Hamilton, Ontario. It’s August 2021 and Canadian Prime Minister Justin Trudeau rolls into town for an election campaign speciality. Standing with a young couple near an under-construction house to announce a new policy aimed to help young people get into the market. Suddenly, a loud voice from the crowd cuts through the façade of the campaign speech.
“You had six years to do something. You’ve done nothing,” a young man shouts. “These houses are worth $1.5 million. Are you going to help us pay $1.5 million? Are you, buddy?”
The man is quickly cornered by Trudeau’s supporters and persuaded to leave by the local police. If the heckler was better prepared, he could have pointed out home prices in Hamilton had almost doubled from when Trudeau was first elected back in 2015 on a platform of housing affordability.
October 15, 2021, President Xi Jinping makes a statement in the Chinese Communist political theory journal Qiushi.
“It is necessary to prevent the stagnation of the social class, unblock the channels for upward social mobility, create opportunities for more people to become rich, and form an environment for improvement in which everyone participates, avoiding involution and lying flat”.
It all sounds understandable, until that last part. What is “avoiding involution and lying flat”?
In some ways, it’s linked to the frustrated young homebuyer in Canada. Like in many countries, some groups in Chinese society have been hit harder by the pandemic than others. After believing the government message for years about hard work, all their toil hasn’t amounted to much as they’ve seen shelter prices run away from their incomes and they’re none too pleased.
It became especially hard to swallow for the millions who have slaved away in China “996” culture of overwork – meaning shifts from 9am to 9pm, six days a week – and still cannot afford a home, much less achieve a happy work-life balance. And an increasing number have lost the motivation to even try.
That last line sums it up because their response is doing nothing, literally.
The lying flat (or tang ping) movement is one where some young Chinese people are opting out of stressful jobs, not incurring material or lifestyle costs, avoiding marriage and children, and just doing enough to get by. Involution is the idea that more input doesn’t necessarily yield proportional output, in China, it’s being termed as “the experience of being locked in the competition that one ultimately knows is meaningless”. Working hard to keep the state happy when you don’t get ahead might be considered meaningless.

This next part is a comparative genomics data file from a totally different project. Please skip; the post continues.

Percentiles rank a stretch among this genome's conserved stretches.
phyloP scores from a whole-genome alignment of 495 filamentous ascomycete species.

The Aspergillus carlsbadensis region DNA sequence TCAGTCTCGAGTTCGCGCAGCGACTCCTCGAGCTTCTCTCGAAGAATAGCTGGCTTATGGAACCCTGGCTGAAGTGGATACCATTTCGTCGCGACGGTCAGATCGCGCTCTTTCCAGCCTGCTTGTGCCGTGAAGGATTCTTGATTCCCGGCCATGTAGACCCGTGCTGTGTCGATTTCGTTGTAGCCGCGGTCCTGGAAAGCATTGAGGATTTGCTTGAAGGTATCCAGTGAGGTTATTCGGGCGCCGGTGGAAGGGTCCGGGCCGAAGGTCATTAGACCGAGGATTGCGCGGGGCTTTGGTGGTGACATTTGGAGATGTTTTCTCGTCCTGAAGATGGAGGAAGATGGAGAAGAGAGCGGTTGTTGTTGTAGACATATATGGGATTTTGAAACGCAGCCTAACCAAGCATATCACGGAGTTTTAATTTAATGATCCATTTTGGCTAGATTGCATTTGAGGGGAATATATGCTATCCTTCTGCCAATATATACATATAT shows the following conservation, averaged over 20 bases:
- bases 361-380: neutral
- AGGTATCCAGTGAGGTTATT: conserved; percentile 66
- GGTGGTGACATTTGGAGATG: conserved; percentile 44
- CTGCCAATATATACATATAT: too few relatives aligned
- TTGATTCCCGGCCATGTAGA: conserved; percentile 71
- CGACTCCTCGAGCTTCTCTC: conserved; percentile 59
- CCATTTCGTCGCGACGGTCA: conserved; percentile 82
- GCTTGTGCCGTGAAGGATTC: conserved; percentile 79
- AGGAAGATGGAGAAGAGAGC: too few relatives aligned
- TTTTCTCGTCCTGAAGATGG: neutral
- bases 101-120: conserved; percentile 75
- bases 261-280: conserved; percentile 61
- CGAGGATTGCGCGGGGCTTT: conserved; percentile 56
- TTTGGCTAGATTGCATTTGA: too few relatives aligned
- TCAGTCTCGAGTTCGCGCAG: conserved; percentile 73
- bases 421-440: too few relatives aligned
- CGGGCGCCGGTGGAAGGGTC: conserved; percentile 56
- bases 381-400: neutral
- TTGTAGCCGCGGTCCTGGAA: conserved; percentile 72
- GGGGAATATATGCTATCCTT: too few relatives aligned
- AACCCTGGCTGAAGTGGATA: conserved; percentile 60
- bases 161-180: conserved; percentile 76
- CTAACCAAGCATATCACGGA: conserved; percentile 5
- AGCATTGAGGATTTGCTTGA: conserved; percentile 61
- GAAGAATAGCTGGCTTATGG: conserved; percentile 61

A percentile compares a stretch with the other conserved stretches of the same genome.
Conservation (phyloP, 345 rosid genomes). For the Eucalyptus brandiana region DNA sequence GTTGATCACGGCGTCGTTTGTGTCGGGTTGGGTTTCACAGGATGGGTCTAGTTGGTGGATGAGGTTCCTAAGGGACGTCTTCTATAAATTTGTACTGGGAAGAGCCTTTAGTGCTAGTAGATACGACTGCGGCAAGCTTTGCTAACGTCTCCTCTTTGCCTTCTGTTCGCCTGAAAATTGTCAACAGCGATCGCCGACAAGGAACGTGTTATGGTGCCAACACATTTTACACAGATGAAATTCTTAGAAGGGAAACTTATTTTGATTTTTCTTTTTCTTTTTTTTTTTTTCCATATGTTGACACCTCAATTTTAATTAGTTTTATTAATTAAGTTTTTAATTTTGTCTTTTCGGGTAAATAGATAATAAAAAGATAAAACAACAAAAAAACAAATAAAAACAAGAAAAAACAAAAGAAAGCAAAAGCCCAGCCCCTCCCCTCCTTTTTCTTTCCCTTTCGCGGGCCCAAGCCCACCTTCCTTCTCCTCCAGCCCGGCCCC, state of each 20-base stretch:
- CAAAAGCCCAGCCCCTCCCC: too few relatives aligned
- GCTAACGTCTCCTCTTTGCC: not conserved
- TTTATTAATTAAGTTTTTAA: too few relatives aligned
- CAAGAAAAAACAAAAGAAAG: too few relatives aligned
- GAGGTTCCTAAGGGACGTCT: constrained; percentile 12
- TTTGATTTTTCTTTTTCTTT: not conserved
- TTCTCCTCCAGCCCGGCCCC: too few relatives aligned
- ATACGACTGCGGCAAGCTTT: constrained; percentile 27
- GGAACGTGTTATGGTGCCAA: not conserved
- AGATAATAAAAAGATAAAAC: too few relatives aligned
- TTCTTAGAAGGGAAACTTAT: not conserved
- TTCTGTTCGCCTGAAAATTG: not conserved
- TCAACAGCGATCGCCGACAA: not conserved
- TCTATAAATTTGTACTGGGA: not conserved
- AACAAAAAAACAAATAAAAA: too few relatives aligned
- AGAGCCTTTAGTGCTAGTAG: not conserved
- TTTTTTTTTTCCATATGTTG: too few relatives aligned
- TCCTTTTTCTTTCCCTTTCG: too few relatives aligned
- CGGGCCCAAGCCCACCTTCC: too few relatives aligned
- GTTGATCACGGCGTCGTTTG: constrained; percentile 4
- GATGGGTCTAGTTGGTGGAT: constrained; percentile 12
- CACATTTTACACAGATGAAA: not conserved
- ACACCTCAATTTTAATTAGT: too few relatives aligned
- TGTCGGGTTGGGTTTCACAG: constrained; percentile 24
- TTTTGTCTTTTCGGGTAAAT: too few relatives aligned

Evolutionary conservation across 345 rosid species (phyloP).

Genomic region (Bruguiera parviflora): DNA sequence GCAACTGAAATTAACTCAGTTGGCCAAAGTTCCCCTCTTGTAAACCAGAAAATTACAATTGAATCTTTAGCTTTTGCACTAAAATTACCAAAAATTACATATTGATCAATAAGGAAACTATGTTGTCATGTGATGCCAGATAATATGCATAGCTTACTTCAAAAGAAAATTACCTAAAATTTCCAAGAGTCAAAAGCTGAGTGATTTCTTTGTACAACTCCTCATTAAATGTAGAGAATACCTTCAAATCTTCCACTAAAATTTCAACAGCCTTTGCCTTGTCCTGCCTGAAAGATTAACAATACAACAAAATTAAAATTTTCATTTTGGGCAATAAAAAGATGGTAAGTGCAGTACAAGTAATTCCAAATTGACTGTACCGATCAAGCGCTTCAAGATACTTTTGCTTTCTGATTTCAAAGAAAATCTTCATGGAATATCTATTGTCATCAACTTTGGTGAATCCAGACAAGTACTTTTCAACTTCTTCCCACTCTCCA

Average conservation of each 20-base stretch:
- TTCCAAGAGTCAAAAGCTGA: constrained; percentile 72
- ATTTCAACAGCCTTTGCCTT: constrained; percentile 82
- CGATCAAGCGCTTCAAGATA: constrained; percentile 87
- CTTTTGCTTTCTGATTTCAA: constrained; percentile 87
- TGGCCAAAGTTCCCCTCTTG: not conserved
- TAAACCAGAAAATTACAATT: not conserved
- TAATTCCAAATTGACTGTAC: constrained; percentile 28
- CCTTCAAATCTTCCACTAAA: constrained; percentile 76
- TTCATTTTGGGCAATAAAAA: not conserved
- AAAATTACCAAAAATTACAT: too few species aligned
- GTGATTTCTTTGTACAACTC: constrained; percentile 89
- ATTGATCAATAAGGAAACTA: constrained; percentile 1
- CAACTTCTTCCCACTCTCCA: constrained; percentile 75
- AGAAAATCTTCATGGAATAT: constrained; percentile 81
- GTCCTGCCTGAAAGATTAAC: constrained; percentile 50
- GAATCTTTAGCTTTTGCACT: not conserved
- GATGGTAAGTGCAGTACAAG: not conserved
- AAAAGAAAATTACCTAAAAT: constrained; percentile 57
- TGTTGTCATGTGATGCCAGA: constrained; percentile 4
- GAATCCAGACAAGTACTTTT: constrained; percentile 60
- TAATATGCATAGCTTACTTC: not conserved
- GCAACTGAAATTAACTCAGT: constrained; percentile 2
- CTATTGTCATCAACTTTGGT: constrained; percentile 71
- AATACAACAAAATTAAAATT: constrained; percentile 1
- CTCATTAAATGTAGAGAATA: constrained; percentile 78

The pioneer of the movement was profiled in numerous pieces earlier this year.
Five years ago, Luo Huazhong discovered that he enjoyed doing nothing. He quit his job as a factory worker in China, biked 1,300 miles from Sichuan Province to Tibet and decided he could get by on odd jobs and $60 a month from his savings. He called his new lifestyle “lying flat.”
Luo explained how he was living a low-desire, zero-pressure lifestyle without stable employment while staying with his parents in Zhejiang province. When he was feeling up for it, he would travel three hours to Dongyang, Zhejiang, where the world’s largest film studio is located. He found work there that he considered perfect – acting as a dead body in movies.
Luo may have a sense of humour, but the Chinese communist party isn’t finding the movement funny. Prior to President Xi referencing it, the party had been trying to erase even the mere mention of “lying flat” from Chinese social media channels, lest others are encouraged to down tools.
While financial independence/retire early and minimalism themes have been gaining traction over the past decade, it seems the pandemic shifted a lot of peoples’ thinking across the world, or at least gave them more time to think about life and work. The evidence was there this week. Data was released showing there were over ten million vacant jobs in the US that employers can’t fill. In September, 4.43 million Americans quit their job and workforce participation is at its lowest level since 1977. In North America, this has been termed the great resignation.
The old tabloid media staple is people are lazy, don’t want to work, and are at home smoking jazz cigarettes while the rest of us have their noses to the grindstone paying for their leisure. For a minority, this might be true, but the internet is an interesting place away from the corporate signposted areas. There are a lot of clues that it’s slightly more complicated.